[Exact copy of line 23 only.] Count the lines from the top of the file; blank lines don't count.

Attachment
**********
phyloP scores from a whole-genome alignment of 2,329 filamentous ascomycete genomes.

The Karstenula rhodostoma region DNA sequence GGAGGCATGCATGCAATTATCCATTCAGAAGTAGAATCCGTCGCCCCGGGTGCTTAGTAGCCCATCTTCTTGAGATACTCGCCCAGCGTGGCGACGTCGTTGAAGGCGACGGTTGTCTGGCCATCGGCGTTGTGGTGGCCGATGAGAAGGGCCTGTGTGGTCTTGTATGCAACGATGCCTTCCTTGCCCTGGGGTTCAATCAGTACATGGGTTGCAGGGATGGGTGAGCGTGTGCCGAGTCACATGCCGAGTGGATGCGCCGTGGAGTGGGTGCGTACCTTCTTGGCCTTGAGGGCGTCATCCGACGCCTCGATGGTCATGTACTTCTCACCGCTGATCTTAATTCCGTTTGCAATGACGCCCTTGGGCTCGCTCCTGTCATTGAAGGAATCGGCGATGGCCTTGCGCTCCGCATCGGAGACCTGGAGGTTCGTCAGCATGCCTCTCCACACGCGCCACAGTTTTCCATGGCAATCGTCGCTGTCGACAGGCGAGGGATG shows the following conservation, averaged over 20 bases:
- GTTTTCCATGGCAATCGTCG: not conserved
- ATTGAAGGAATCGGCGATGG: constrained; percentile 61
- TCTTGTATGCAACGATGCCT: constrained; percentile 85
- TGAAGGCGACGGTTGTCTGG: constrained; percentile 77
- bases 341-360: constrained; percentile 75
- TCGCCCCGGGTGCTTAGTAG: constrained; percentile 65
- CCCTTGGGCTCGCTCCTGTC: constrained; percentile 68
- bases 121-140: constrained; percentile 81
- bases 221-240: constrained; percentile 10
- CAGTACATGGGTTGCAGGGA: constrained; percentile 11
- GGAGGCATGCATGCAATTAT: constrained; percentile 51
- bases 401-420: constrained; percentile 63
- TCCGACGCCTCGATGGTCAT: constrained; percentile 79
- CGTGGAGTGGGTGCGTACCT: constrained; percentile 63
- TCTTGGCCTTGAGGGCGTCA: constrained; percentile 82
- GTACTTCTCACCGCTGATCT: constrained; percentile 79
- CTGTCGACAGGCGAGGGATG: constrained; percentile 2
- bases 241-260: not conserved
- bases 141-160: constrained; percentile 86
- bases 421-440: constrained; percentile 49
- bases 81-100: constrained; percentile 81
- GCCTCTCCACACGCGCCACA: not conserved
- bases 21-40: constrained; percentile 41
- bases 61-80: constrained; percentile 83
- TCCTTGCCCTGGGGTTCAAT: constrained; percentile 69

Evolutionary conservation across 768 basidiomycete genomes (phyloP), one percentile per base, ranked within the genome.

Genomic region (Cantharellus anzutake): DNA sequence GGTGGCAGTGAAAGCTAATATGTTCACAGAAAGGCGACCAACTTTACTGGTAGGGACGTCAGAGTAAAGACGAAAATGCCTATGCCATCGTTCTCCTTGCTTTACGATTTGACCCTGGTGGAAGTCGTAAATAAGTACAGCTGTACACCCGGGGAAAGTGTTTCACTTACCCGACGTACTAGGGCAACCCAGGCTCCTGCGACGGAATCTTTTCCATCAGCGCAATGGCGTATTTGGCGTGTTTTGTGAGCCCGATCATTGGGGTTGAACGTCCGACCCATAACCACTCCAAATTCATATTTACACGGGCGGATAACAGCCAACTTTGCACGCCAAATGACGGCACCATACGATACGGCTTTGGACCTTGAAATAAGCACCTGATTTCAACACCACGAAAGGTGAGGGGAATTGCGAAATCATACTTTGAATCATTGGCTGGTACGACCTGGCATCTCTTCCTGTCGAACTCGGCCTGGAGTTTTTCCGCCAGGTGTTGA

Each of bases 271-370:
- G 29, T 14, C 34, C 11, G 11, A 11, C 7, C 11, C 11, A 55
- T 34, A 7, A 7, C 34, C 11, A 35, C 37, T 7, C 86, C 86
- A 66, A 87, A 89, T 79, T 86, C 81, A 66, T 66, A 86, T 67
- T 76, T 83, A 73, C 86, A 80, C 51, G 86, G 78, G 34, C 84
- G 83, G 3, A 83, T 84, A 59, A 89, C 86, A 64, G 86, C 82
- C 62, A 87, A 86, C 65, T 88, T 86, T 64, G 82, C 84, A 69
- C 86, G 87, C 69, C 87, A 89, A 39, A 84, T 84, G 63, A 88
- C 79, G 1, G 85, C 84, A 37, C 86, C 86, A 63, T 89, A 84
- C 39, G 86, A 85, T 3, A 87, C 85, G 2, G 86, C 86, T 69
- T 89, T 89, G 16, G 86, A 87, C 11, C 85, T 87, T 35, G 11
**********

- bases 81-100: constrained; percentile 81